(6) Hallucinogens phencyclidine (PCP). Large doses of PCP may result in convulsive seizure, coma and death. Mood disorders occur and the user may become violent, irrational and potentially harmful to self and others. Lysergic acid (LSD), mescaline and philocybin cause sensations and feelings to change rapidly. The user may experience panic, confusion, anxiety, depersonalization and loss of control. While relatively rare, flashbacks, the spontaneous reappearance of the drug experience after use has ceased, may occur.
(7) Anabolic-androgenic steroids. Steroid users can experience serious cardiovascular, liver, central nervous system, gastrointestinal and reproductive disorders. In males, use can result in testicular atrophy, sterility, impotence and arrested growth. Irreversible masculinization and sterility can result when women use steroids. Psychological impairments include mood swings, depression and very aggressive behavior.
(F) Substance abuse counseling and education
(1) Resource information (booklets, brochures, pamphlets, etc.) regarding health and safety concerns from substance abuse and information regarding the availability of and/or referral to community-based, approved substance abuse counseling and rehabilitation services are available through the counseling and assessment center of Shawnee state university.
(2) Education concerning substance abuse, especially of alcohol and drugs, will be provided periodically on campus. The university community is encouraged to take advantage of these opportunities to become more aware of the effects of substance abuse.
(G) Sanctions for violation of standards of conduct
Shawnee state university has used and will continue to use progressive discipline in administering sanctions for violations of this policy: however, the university reserves the right to determine when the serious nature of a violation or arrest without adjudication requires that the university take immediate action up to and including dismissal. Appropriate law enforcement authorities will be notified if any illegal substances are found on the university campus. All action will be in compliance with the negotiated contracts of SEA and CWA except in serious cases where immediate action is necessary and mandated by law. Such action may include, but is not limited to the following:
(1) Possible sanctions for employees may include
(a) Written reprimands
(b) Transfer to other duties
(f) Referral to appropriate authorities for prosecution for violations of the standards of conduct described in this policy
(g) See paragraph (G) of this rule (2)
(2) Possible sanctions for students may include
(a) Disciplinary probation
(d) Deferral to appropriate authorities for prosecution for violations of the standards of conduct described in this rule
(e) See paragraph (G) of this rule(2)
(3) Both students and employees may be referred to appropriate drug or alcohol abuse treatment facilities for treatment as a condition of continued employment and/or student standing.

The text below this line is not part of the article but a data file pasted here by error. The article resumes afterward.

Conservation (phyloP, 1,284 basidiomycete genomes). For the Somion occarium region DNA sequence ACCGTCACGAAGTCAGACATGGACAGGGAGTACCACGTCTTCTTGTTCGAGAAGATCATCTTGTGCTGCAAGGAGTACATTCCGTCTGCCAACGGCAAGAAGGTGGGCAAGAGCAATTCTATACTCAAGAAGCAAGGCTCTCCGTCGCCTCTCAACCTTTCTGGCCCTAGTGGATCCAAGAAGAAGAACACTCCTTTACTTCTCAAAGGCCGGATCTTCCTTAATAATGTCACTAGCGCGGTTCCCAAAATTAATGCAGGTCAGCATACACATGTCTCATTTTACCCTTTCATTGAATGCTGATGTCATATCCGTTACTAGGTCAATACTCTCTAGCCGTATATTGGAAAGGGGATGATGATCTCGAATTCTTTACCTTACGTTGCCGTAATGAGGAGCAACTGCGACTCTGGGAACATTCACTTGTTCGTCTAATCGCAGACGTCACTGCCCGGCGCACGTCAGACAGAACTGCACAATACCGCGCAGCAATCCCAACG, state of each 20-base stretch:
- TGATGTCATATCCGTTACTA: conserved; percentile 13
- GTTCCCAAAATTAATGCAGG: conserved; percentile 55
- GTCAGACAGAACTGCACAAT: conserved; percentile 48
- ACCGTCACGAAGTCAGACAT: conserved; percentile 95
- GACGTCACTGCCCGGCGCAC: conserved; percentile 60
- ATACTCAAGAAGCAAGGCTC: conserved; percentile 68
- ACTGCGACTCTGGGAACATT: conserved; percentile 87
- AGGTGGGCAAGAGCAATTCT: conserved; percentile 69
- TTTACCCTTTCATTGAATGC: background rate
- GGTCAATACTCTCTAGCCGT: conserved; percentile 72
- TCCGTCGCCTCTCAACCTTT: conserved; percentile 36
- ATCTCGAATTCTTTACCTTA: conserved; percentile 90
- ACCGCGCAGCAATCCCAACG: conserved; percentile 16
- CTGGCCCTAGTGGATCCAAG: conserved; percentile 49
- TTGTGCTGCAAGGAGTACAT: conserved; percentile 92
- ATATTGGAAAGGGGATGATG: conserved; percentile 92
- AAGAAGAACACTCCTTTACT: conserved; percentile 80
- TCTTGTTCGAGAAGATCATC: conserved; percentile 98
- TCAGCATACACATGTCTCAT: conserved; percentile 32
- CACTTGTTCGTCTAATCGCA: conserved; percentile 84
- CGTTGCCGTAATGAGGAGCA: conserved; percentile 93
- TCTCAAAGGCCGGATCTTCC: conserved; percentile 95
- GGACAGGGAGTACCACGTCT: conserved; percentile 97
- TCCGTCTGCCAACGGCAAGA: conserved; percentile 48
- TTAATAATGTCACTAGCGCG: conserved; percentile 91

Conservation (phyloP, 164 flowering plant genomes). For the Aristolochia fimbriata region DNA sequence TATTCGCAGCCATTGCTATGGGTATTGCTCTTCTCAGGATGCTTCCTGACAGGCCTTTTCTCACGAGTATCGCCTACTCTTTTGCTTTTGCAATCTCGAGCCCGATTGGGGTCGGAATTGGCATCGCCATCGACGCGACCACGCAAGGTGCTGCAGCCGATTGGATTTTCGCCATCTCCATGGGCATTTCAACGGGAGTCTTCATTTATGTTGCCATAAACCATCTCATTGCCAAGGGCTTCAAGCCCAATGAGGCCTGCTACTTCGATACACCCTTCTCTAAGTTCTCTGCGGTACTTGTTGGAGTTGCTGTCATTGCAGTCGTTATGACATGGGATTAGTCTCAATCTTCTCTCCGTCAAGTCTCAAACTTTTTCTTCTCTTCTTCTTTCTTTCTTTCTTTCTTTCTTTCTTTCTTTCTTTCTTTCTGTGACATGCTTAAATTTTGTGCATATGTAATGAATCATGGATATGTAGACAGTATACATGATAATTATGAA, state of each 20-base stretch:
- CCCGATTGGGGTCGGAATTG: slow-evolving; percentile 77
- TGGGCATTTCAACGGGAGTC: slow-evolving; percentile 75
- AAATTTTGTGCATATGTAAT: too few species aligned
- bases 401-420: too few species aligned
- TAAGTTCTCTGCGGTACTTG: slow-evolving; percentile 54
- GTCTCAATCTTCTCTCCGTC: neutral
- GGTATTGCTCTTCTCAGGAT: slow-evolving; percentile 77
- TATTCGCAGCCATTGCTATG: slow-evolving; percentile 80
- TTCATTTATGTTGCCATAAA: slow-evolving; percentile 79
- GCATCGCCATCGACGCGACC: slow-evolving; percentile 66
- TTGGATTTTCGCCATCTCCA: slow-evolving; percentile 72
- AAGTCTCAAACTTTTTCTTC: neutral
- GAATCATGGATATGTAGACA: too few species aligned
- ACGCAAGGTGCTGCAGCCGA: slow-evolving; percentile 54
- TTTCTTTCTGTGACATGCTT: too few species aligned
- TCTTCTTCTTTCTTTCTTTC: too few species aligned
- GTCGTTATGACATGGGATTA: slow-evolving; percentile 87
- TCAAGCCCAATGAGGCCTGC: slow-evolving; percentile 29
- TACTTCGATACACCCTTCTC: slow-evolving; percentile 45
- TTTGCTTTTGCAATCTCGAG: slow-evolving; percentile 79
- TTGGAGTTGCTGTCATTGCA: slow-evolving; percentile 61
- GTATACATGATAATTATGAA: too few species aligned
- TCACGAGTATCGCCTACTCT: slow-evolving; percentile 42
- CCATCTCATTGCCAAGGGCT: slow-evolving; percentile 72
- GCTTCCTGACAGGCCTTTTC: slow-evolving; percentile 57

(H) Conviction of illegal drug violation on the worksite
(1) It is a condition of employment with Shawnee state university that an employee who is convicted of criminal drug statute violation occurring in the workplace, notify appropriate administrative personnel no later than five days after such conviction.
(2) The university will notify the appropriate federal funding agency within ten days after receiving notice of an employee's conviction with respect to a drug-law violation occurring in the workplace.
(3) Within thirty days of such notice, the university will either take appropriate personnel action, or require the successful completion of a certified drug abuse assistance or rehabilitation program by the convicted employee.
(I) Distribution of policy
(1) SSU policy for a drug-free campus shall be distributed annually to each current employee and student, whether they are full-time or part-time, effective October 1, 1990. The division of student affairs shall formulate the procedure for the distribution to students. Distribution to employees shall comply with SSU's policy on policies and procedures, section 6.0.
(2) A copy of the policy shall be issued to each new full-time or part-time employee by the personnel office effective October 1, 1990.
(3) A copy of the policy shall be issued to every new full or part-time student effective October 1, 1990.
(4) The official SSU policy for a drug-free campus shall also be published in the university policies and procedures manual.
The counseling and assessment office shall submit the drug-free campus certification as required by section 22 of the drug-free schools and communities amendments of 1989 ( public law 101-226 ) to the secretary of the U.S. department of education.
(K) Policy review
The drug education committee shall do a biennial review of this policy to determine the effectiveness of the policy and to insure that sanctions are being consistently enforced. When recommended, changes shall be forwarded by the DEC to appropriate authority for review and for amendment of the policy.